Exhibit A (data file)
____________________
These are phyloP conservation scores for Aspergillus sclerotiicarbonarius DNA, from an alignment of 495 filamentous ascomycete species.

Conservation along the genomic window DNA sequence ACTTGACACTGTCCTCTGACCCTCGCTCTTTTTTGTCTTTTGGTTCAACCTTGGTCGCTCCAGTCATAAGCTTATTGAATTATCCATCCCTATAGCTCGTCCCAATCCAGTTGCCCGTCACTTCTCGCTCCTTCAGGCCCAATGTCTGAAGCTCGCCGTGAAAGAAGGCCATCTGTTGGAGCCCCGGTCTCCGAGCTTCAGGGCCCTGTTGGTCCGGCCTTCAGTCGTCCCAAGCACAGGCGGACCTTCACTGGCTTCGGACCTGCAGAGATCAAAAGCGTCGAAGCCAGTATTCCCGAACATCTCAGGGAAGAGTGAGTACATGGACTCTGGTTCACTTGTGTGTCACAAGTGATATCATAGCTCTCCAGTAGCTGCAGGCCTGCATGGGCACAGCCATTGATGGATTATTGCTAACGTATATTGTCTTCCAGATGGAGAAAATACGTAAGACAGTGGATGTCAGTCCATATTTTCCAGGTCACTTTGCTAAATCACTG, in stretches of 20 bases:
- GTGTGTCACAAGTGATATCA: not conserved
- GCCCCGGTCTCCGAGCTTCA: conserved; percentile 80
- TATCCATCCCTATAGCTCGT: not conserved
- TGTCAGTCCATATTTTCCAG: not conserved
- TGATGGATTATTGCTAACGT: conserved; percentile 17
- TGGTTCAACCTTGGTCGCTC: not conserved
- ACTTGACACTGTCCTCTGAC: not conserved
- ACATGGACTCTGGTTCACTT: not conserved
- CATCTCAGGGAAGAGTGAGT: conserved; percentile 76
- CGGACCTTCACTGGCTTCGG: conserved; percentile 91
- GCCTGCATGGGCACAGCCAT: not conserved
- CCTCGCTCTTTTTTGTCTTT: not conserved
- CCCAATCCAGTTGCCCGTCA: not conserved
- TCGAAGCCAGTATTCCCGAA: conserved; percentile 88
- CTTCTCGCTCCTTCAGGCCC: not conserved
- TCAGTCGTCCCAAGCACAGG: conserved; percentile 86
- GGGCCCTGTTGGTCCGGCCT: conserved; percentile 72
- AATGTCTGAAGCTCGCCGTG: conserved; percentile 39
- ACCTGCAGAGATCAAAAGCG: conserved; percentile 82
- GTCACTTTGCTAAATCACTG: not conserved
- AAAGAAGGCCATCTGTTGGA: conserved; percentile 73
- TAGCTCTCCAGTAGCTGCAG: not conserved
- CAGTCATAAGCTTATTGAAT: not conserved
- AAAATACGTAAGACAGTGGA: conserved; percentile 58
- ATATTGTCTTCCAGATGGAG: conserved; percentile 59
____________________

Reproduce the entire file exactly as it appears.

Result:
These are phyloP conservation scores for Aspergillus sclerotiicarbonarius DNA, from an alignment of 495 filamentous ascomycete species.

Conservation along the genomic window DNA sequence ACTTGACACTGTCCTCTGACCCTCGCTCTTTTTTGTCTTTTGGTTCAACCTTGGTCGCTCCAGTCATAAGCTTATTGAATTATCCATCCCTATAGCTCGTCCCAATCCAGTTGCCCGTCACTTCTCGCTCCTTCAGGCCCAATGTCTGAAGCTCGCCGTGAAAGAAGGCCATCTGTTGGAGCCCCGGTCTCCGAGCTTCAGGGCCCTGTTGGTCCGGCCTTCAGTCGTCCCAAGCACAGGCGGACCTTCACTGGCTTCGGACCTGCAGAGATCAAAAGCGTCGAAGCCAGTATTCCCGAACATCTCAGGGAAGAGTGAGTACATGGACTCTGGTTCACTTGTGTGTCACAAGTGATATCATAGCTCTCCAGTAGCTGCAGGCCTGCATGGGCACAGCCATTGATGGATTATTGCTAACGTATATTGTCTTCCAGATGGAGAAAATACGTAAGACAGTGGATGTCAGTCCATATTTTCCAGGTCACTTTGCTAAATCACTG, in stretches of 20 bases:
- GTGTGTCACAAGTGATATCA: not conserved
- GCCCCGGTCTCCGAGCTTCA: conserved; percentile 80
- TATCCATCCCTATAGCTCGT: not conserved
- TGTCAGTCCATATTTTCCAG: not conserved
- TGATGGATTATTGCTAACGT: conserved; percentile 17
- TGGTTCAACCTTGGTCGCTC: not conserved
- ACTTGACACTGTCCTCTGAC: not conserved
- ACATGGACTCTGGTTCACTT: not conserved
- CATCTCAGGGAAGAGTGAGT: conserved; percentile 76
- CGGACCTTCACTGGCTTCGG: conserved; percentile 91
- GCCTGCATGGGCACAGCCAT: not conserved
- CCTCGCTCTTTTTTGTCTTT: not conserved
- CCCAATCCAGTTGCCCGTCA: not conserved
- TCGAAGCCAGTATTCCCGAA: conserved; percentile 88
- CTTCTCGCTCCTTCAGGCCC: not conserved
- TCAGTCGTCCCAAGCACAGG: conserved; percentile 86
- GGGCCCTGTTGGTCCGGCCT: conserved; percentile 72
- AATGTCTGAAGCTCGCCGTG: conserved; percentile 39
- ACCTGCAGAGATCAAAAGCG: conserved; percentile 82
- GTCACTTTGCTAAATCACTG: not conserved
- AAAGAAGGCCATCTGTTGGA: conserved; percentile 73
- TAGCTCTCCAGTAGCTGCAG: not conserved
- CAGTCATAAGCTTATTGAAT: not conserved
- AAAATACGTAAGACAGTGGA: conserved; percentile 58
- ATATTGTCTTCCAGATGGAG: conserved; percentile 59